From 1d4chan

"Thin your paints."

Duncan Rhodes

"Remember to thin your paints."

– Duncan Rhodes

"THIN YOUR PAINTS" is far and away the most commonly offered painting-related criticism seen on /tg/, mostly seen in reference to some new Warhammer 40,000 player's fuzzy photographs of his first attempts to paint a model. The second most common appears to be "YOU PUT THE FUCKING PAULDRONS ON THE WRONG WAY ROUND", since new players are inevitably playing Space Marines. Trolling or not, "thin your paints!" is almost always good advice to give a new painter. However, the phrase has reached the point where it gets posted whenever something badly painted is shown on /tg/.


In all seriousness, the most basic paint thinner for your miniature needs is tap water. Really, that's it. Thinner paint basically means lesser consistency. The less the paint's consistency is, the less messy it looks and the easier it is to manipulate while brushing. Alternatively some window cleaner (the blue stuff) works equally well whilst being quicker to dry.

The water-to-paint ratio pretty much depends on your preferences and needs; painting a single, normal-sized mini would probably just require you to dip your brush into a cup of water every time you apply a stroke of paint, while painting entire squads or armies may warrant a bit of experimentation with the ratios and the creation of some sizable batches for convenience. Also, note that more water means thinner paint and a longer drying time, and too much water can ruin your paint's consistency entirely, so be careful when thinning large amounts or else you could be wasting time and money. It's a good idea to apply the water to the paint with an eye dropper one drip at a time so you can carefully control how thin it gets.

The more intermediate thinners for painting minis are extenders and flow improvers, which are available in most art stores. They'll also cost you quite a bit if you're planning to paint an entire army. But on the upside, those products warrant much better results than ordinary tap water.

Regardless of how you choose to thin your paint, an important step people always forget to mention is that you should go on to use your palette to control the amount of paint on your brush. This way, you avoid putting too much paint on the model all at once.

As a last resort, you may actually save some of the details of an over-painted mini by using Nuln Oil shader or something similar. Ultimately if you feel like it's not worth the effort, some first aid alcohol and a toothbrush may help you bring your mini back to its unpainted state without destroying it in the process.

Alternatively, a good option is Castrol Super Clean (You can even pretend you're manlier than you are and say it's for your car. Look in the automotive section), since it doesn't harm the plastic, and even dissolves super-glue (For those times when you go "Ill just put a little bit here on the ar-FUCK!) Be careful though and wear gloves - it causes blisters. Otherwise you might get hands covered by Grandpappy Nurgle's gifts.

Alternatively, alternatively, methylated spirits (AKA Denatured Alcohol in the US) is perfectly safe for plastic and metal, and has no real harmful side-effects if occasionally handled with bare hands. It does dry out and crack skin over time, however, being a highly pure alcohol, so try not to handle it with bare skin too much. Pop your minis in, pluck them out with a glove or a clothes peg, then give them a scrub with a brush. Vastly superior to alternatives like Castrol or Dettol as it's harmless unless you chug it, and it's so foul-tasting you'd never want to swallow any anyway. You can also re-use it literally infinitely, so long as you filter out the paint flakes! You'll only ever run out after several years, as a result of natural alcohol evaporation while in use.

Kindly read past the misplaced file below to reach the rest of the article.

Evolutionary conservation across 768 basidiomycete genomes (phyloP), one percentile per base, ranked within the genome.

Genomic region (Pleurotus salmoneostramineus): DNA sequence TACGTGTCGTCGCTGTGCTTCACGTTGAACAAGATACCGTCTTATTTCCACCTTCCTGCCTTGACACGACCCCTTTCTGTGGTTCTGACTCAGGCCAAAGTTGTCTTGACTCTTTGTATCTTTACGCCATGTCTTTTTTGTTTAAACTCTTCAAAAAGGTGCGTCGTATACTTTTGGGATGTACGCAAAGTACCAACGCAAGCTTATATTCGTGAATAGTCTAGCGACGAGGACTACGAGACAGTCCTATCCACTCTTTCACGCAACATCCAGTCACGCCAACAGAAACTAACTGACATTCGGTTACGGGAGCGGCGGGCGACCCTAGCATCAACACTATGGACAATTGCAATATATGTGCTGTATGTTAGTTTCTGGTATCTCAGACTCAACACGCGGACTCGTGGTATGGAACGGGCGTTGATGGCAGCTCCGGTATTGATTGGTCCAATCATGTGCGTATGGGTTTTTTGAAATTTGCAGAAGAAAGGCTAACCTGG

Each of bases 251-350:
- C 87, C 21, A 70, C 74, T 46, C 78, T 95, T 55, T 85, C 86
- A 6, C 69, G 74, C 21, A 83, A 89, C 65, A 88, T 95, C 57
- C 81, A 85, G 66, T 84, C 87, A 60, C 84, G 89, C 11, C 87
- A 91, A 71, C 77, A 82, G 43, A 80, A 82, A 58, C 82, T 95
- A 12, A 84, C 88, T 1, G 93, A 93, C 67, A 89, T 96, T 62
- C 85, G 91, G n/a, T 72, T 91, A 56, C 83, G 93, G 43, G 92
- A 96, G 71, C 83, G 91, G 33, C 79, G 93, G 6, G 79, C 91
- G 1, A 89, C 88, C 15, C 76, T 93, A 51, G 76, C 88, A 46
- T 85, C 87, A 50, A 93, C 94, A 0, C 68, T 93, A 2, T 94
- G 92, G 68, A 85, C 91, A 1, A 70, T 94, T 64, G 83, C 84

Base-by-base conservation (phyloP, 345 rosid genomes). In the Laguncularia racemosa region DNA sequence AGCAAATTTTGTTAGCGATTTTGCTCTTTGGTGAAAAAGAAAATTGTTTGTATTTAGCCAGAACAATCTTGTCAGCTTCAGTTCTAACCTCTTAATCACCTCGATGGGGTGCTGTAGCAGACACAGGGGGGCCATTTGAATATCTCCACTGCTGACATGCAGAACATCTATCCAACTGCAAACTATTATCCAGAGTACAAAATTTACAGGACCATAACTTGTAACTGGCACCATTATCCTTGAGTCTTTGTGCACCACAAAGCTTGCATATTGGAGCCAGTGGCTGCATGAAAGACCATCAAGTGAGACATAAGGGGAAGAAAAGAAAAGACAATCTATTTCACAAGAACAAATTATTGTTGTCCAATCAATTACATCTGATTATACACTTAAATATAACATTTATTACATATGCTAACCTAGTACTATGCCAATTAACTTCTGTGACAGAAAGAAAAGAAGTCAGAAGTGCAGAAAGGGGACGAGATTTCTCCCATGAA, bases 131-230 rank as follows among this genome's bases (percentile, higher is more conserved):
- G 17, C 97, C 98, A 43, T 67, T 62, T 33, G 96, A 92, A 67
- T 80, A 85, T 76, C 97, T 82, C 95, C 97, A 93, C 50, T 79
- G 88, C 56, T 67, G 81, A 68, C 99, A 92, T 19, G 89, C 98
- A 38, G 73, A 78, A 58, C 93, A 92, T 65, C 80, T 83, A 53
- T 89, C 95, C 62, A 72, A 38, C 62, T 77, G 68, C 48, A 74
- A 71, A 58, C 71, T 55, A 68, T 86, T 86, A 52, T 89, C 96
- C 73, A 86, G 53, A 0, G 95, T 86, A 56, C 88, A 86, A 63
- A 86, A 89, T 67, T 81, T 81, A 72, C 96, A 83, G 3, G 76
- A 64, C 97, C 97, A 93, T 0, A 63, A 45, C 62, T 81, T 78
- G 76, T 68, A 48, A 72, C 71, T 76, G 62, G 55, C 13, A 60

And now we bring to you the 1d4chan's Assembling, Painting and Basing Guide

Games Workshop Agrees![edit]

As of 7th Edition, Games Workshop has begun a series of "How to Paint" tutorials with their newest models and factions, helping newcomers into the art of thinning their paints. Everything in the videos are, of course, GW equipment, but at least Duncan Rhodes, the painter in question, shows the audience how to use it properly, and what paints need a little work to get to work well. The videos are fairly simple, but utilize a lot of different paints to get a great result (and earn some money for the Man).

Duncan is also a great believer of THINNING YOUR PAINTS, as his mantra goes: "Put sum paint on ya palet, and then add a lil' drop of water, ya dun't need very much, just a lil' dip, just. Like... that." and: "You don't need very much, that it goes nice and smoothly on your miniature."

The real reason for this belief has finally been revealed, thanks to the new Warhammer Community website: Duncan botched up the first model he painted (a custom chapter called the Void Knights) because "Clearly, I did not thin my paint, nor did I apply multiple thin coats!". Duncan also made a tutorial on how to thin yer feckin paints!

Painting Protip[edit]

Don't know how much you should thin your paints? Unsure how a pair of colors will layer? Having trouble controlling your hands from drinking too much Mtn Dew? Practice painting on sprue after you cut out your models.


This article is about something that is considered by the overpowering majority of /tg/ to be fail.
Expect huge amounts of derp and rage, punctuated by /tg/ extracting humor from it.

This wonderfully crafted video depicts the correct way to react to these works of art.

Post your own fails here!

See Also[edit]

Model Making
Modeling: Guide to Assembling Models - Green Stuff - Model Alternatives - Casting - Photo-Etched Brass
Painting: Guide to Painting Models - Paint - THIN YOUR PAINTS - Duncan Rhodes - 'Eavy Metal
Scenery and Technical: Forthcoming...
Related: WIP